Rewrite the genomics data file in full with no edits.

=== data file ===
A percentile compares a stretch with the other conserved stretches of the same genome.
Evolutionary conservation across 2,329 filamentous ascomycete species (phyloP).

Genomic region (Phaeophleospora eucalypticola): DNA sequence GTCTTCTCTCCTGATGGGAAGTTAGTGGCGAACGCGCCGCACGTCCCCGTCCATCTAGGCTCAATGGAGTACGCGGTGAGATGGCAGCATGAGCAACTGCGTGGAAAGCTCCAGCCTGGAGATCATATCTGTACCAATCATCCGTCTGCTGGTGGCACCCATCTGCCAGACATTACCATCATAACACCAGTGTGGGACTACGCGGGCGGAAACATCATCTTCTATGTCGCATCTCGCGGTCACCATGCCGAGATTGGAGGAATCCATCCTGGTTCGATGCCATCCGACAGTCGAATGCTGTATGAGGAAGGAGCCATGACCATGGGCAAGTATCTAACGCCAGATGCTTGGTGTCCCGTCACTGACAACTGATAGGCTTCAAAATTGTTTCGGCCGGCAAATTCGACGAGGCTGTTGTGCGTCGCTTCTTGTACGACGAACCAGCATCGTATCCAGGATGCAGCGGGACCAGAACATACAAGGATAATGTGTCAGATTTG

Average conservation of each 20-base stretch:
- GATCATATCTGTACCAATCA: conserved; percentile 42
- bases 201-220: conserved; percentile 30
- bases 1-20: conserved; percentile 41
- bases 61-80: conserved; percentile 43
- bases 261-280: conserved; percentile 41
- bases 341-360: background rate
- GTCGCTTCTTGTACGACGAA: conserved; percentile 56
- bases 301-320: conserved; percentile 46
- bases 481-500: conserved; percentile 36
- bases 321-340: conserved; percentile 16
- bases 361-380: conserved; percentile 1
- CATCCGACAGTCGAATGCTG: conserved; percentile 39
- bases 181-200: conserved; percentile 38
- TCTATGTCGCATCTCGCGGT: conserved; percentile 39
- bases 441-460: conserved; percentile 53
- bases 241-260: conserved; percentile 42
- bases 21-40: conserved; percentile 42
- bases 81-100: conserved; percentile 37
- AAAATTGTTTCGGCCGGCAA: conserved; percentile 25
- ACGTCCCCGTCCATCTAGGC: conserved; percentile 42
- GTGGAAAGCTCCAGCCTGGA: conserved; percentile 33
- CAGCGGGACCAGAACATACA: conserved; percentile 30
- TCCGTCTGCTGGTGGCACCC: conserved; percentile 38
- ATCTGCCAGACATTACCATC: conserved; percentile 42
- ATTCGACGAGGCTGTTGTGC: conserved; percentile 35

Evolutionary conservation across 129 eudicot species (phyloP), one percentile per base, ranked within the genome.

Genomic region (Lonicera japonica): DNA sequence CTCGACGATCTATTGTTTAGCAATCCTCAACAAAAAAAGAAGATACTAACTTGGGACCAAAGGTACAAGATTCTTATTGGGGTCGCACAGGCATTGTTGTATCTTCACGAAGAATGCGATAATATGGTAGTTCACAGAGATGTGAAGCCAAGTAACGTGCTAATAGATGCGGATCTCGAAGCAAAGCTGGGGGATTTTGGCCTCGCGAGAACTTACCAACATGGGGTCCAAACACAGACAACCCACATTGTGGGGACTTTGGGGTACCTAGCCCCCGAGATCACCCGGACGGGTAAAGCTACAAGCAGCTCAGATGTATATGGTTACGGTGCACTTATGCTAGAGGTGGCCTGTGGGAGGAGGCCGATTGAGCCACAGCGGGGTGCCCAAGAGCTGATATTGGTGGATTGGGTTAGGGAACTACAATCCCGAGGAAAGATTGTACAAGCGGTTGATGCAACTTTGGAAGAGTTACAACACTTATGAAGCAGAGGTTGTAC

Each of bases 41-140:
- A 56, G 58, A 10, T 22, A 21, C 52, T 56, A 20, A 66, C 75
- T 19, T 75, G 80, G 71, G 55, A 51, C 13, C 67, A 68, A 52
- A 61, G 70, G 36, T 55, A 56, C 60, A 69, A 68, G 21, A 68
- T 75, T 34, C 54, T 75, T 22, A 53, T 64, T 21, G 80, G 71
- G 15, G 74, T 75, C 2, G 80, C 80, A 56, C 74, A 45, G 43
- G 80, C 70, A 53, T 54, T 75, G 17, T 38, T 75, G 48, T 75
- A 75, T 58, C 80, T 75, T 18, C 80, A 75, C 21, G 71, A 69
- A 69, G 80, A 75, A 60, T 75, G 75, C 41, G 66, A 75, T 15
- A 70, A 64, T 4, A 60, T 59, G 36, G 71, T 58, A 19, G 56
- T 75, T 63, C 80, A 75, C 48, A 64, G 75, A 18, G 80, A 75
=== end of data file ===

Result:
A percentile compares a stretch with the other conserved stretches of the same genome.
Evolutionary conservation across 2,329 filamentous ascomycete species (phyloP).

Genomic region (Phaeophleospora eucalypticola): DNA sequence GTCTTCTCTCCTGATGGGAAGTTAGTGGCGAACGCGCCGCACGTCCCCGTCCATCTAGGCTCAATGGAGTACGCGGTGAGATGGCAGCATGAGCAACTGCGTGGAAAGCTCCAGCCTGGAGATCATATCTGTACCAATCATCCGTCTGCTGGTGGCACCCATCTGCCAGACATTACCATCATAACACCAGTGTGGGACTACGCGGGCGGAAACATCATCTTCTATGTCGCATCTCGCGGTCACCATGCCGAGATTGGAGGAATCCATCCTGGTTCGATGCCATCCGACAGTCGAATGCTGTATGAGGAAGGAGCCATGACCATGGGCAAGTATCTAACGCCAGATGCTTGGTGTCCCGTCACTGACAACTGATAGGCTTCAAAATTGTTTCGGCCGGCAAATTCGACGAGGCTGTTGTGCGTCGCTTCTTGTACGACGAACCAGCATCGTATCCAGGATGCAGCGGGACCAGAACATACAAGGATAATGTGTCAGATTTG

Average conservation of each 20-base stretch:
- GATCATATCTGTACCAATCA: conserved; percentile 42
- bases 201-220: conserved; percentile 30
- bases 1-20: conserved; percentile 41
- bases 61-80: conserved; percentile 43
- bases 261-280: conserved; percentile 41
- bases 341-360: background rate
- GTCGCTTCTTGTACGACGAA: conserved; percentile 56
- bases 301-320: conserved; percentile 46
- bases 481-500: conserved; percentile 36
- bases 321-340: conserved; percentile 16
- bases 361-380: conserved; percentile 1
- CATCCGACAGTCGAATGCTG: conserved; percentile 39
- bases 181-200: conserved; percentile 38
- TCTATGTCGCATCTCGCGGT: conserved; percentile 39
- bases 441-460: conserved; percentile 53
- bases 241-260: conserved; percentile 42
- bases 21-40: conserved; percentile 42
- bases 81-100: conserved; percentile 37
- AAAATTGTTTCGGCCGGCAA: conserved; percentile 25
- ACGTCCCCGTCCATCTAGGC: conserved; percentile 42
- GTGGAAAGCTCCAGCCTGGA: conserved; percentile 33
- CAGCGGGACCAGAACATACA: conserved; percentile 30
- TCCGTCTGCTGGTGGCACCC: conserved; percentile 38
- ATCTGCCAGACATTACCATC: conserved; percentile 42
- ATTCGACGAGGCTGTTGTGC: conserved; percentile 35

Evolutionary conservation across 129 eudicot species (phyloP), one percentile per base, ranked within the genome.

Genomic region (Lonicera japonica): DNA sequence CTCGACGATCTATTGTTTAGCAATCCTCAACAAAAAAAGAAGATACTAACTTGGGACCAAAGGTACAAGATTCTTATTGGGGTCGCACAGGCATTGTTGTATCTTCACGAAGAATGCGATAATATGGTAGTTCACAGAGATGTGAAGCCAAGTAACGTGCTAATAGATGCGGATCTCGAAGCAAAGCTGGGGGATTTTGGCCTCGCGAGAACTTACCAACATGGGGTCCAAACACAGACAACCCACATTGTGGGGACTTTGGGGTACCTAGCCCCCGAGATCACCCGGACGGGTAAAGCTACAAGCAGCTCAGATGTATATGGTTACGGTGCACTTATGCTAGAGGTGGCCTGTGGGAGGAGGCCGATTGAGCCACAGCGGGGTGCCCAAGAGCTGATATTGGTGGATTGGGTTAGGGAACTACAATCCCGAGGAAAGATTGTACAAGCGGTTGATGCAACTTTGGAAGAGTTACAACACTTATGAAGCAGAGGTTGTAC

Each of bases 41-140:
- A 56, G 58, A 10, T 22, A 21, C 52, T 56, A 20, A 66, C 75
- T 19, T 75, G 80, G 71, G 55, A 51, C 13, C 67, A 68, A 52
- A 61, G 70, G 36, T 55, A 56, C 60, A 69, A 68, G 21, A 68
- T 75, T 34, C 54, T 75, T 22, A 53, T 64, T 21, G 80, G 71
- G 15, G 74, T 75, C 2, G 80, C 80, A 56, C 74, A 45, G 43
- G 80, C 70, A 53, T 54, T 75, G 17, T 38, T 75, G 48, T 75
- A 75, T 58, C 80, T 75, T 18, C 80, A 75, C 21, G 71, A 69
- A 69, G 80, A 75, A 60, T 75, G 75, C 41, G 66, A 75, T 15
- A 70, A 64, T 4, A 60, T 59, G 36, G 71, T 58, A 19, G 56
- T 75, T 63, C 80, A 75, C 48, A 64, G 75, A 18, G 80, A 75